If you have lost a tooth because of a dental extraction or injury, your dentist might suggest a dental flipper as a temporary fix. A flipper tooth is a non-invasive way to fill the gap left by a missing tooth or teeth. It is an acrylic partial denture that can help you speak normally, eat easier, and restore your smile.

Anyone considering a flipper tooth is likely to have many questions about it. What exactly is a flipper tooth? How long can you wear a dental flipper? And what the benefits of flipper teeth are common questions about them.

Continue reading to find answers to your questions about dental flippers.

What is a Dental Flipper?

A dental flipper is a removable retainer, which can be used to replace missing teeth. It will usually fit on the roof of the mouth or the lower jaw. The flipper denture will have one or several prosthetic teeth depending on the gap it is used to fill.

Dental flippers are not designed to be a permanent solution. Rather they are designed to be used while you wait for a permanent replacement tooth. It will be custom-made and fit the space left by the lost teeth perfectly to give you a flawless smile.

How is a Dental Flipper Made?

If you are getting a dental flipper, your dentist will take an impression of your teeth and mouth. They will then send the impression to a dental laboratory where they will create the flipper. Some dental practices may be able to create it in-house if they have a 3D printer.

The 3D printer or the laboratory will use the impression of your mouth to create a pink plastic base, which will support the prosthetic tooth or teeth. The tooth or teeth are made with acrylic resin.

When the dental flipper is ready, your dentist will call you back in to check the fit and make adjustments to it if required. How long it will take to get your dental flipper, depends on whether the dentist uses a lab or a 3D printer. Your dentist will be able to give you an estimate of the wait time.

How Long Can You Use a Dental Flipper?

When you get your flipper tooth, you need to wear it every day to maintain its function and fit. Most dentists will recommend that you wear it for at least twelve hours per day. This will help your mouth and natural teeth to adjust to the flipper and help it to stay in place better when you are eating or speaking.

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Even though a dental flipper is meant to be a temporary replacement tooth, some people choose to wear them permanently rather than getting a dental implant. For some people they are a better option because they cost less than permanent dental implants, they are lightweight, and easy to adjust.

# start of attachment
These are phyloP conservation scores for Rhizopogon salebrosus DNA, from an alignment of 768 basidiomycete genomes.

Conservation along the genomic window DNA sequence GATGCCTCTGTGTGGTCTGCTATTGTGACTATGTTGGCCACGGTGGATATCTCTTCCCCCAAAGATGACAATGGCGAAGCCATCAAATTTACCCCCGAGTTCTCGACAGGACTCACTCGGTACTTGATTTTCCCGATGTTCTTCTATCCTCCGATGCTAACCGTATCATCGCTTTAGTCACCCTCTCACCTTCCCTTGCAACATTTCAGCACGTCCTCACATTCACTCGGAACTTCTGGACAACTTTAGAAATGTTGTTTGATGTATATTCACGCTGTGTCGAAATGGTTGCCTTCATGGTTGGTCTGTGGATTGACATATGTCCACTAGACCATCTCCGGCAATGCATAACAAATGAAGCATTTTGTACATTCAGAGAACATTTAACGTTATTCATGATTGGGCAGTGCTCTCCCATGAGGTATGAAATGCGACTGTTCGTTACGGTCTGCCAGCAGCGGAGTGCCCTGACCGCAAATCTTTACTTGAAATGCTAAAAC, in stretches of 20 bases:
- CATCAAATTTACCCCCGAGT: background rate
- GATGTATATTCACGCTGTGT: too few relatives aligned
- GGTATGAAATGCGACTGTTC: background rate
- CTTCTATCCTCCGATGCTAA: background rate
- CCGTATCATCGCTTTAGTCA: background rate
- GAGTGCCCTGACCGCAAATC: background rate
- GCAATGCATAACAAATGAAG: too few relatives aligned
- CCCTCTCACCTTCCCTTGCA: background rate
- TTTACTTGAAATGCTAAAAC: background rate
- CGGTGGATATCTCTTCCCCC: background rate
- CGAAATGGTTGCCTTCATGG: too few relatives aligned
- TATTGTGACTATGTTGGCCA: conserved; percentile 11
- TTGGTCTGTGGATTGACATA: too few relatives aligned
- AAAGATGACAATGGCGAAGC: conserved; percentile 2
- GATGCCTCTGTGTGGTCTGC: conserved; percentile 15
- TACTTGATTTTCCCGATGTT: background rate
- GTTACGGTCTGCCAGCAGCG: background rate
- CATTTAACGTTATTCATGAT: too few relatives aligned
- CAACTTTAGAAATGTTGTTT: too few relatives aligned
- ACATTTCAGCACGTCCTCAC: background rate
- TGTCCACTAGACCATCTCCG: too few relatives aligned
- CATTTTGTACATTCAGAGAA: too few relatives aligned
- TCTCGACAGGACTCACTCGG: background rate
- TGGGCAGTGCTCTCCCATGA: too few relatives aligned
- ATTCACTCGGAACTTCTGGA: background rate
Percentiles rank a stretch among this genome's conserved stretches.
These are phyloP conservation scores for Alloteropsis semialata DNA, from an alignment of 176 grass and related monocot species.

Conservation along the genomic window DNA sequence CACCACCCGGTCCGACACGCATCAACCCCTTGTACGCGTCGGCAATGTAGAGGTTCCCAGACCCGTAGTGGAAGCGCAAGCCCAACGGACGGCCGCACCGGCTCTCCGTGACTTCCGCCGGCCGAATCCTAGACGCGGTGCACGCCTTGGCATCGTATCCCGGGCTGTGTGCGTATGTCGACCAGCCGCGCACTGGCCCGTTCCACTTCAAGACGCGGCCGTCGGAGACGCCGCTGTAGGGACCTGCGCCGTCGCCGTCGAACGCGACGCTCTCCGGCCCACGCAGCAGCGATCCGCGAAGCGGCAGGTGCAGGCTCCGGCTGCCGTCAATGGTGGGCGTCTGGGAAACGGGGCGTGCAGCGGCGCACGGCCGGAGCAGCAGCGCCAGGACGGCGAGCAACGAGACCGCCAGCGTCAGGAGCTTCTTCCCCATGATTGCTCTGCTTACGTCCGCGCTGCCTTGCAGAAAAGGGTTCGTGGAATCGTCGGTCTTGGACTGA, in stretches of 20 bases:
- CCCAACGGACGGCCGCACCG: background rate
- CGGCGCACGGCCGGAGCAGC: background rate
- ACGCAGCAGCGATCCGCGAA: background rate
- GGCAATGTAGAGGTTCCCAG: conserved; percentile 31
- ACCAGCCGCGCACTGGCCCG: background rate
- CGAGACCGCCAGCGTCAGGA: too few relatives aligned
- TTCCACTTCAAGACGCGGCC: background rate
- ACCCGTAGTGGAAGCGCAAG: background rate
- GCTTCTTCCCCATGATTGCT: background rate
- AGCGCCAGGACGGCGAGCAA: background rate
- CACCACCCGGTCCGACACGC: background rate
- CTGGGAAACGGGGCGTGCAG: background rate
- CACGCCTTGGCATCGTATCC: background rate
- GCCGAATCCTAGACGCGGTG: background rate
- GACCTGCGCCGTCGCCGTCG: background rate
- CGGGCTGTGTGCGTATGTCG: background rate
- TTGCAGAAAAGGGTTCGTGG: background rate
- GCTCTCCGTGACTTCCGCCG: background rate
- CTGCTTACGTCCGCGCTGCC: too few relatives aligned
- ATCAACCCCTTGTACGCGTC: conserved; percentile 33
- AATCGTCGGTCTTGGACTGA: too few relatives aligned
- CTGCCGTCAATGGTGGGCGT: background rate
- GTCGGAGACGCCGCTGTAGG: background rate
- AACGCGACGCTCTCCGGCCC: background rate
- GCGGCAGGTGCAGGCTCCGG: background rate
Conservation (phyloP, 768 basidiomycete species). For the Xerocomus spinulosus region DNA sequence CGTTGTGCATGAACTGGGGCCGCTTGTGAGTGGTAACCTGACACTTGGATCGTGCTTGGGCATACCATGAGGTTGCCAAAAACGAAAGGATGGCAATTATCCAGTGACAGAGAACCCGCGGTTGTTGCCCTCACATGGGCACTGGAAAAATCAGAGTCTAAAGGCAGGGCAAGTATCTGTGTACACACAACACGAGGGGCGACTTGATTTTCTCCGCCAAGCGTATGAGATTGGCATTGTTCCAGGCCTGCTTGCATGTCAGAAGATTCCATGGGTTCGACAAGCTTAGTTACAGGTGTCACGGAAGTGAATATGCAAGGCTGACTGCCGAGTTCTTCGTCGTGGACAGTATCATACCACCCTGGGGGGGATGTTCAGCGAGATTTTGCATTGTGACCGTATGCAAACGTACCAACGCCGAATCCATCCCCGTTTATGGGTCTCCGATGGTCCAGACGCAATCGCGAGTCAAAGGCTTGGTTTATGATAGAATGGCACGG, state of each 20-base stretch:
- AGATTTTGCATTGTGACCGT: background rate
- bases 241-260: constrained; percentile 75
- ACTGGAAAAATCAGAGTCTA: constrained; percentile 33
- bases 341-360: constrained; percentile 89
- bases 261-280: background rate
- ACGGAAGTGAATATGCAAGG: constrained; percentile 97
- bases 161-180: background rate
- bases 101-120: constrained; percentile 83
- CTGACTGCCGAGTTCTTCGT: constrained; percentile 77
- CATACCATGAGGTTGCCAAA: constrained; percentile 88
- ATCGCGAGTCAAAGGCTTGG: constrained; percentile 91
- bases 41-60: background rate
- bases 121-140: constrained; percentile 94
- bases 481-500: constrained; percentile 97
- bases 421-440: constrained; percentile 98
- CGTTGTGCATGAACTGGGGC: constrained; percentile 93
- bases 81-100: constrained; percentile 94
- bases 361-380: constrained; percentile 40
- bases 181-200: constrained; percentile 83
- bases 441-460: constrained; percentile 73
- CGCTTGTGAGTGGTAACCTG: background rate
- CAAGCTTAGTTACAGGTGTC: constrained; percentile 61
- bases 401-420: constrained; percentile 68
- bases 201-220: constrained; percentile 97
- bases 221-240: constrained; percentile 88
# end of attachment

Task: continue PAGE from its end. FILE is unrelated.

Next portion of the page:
If you decided to wear a dental flipper in the long term, you must ensure you care for it properly. This will prevent damage or breakage to the flipper. Clean your dental flipper every day, just like you would your natural teeth, to remove food particles and plaque. This will help to protect your natural teeth and gums, too.

In addition to good oral hygiene such as brushing your natural teeth with toothpaste, you can help your dental flitter last better by avoiding sticky and hard foods. They could dislodge the fixture or damage it. You should also floss your teeth every day to remove residue you cannot remove with a toothbrush.

Can You Use Toothpaste to Clean a Dental Flipper?

You should not clean a dental flipper using toothpaste as it can damage it. Instead, remove the flipper before you brush your teeth and clean it separately. You can use dishwashing liquid or mild soap to clean your flipper using a soft-bristle toothbrush. Rinse the denture properly before reinserting it into your mouth.

How Long Will a Dental Flipper Last?

With proper maintenance, you may be able to wear a dental flipper for several years. However, since they have been designed as a temporary solution only, they will not last as long as permanent tooth replacements.

When a dental flipper wears out, you can either request another one or go for a dental implant. However, you need to consider the long-term costs of continuing with a dental flipper as it will require you to pay for a replacement more often.

Eating With a Dental Flipper

When you first get a dental flipper, it may feel strange or even difficult to eat. However, a correctly fitting dental flipper should make eating and chewing easier, not harder. Start by eating soft foods when you first get your dental flipper. Cut foods into smaller pieces than you normally would and chew slowly.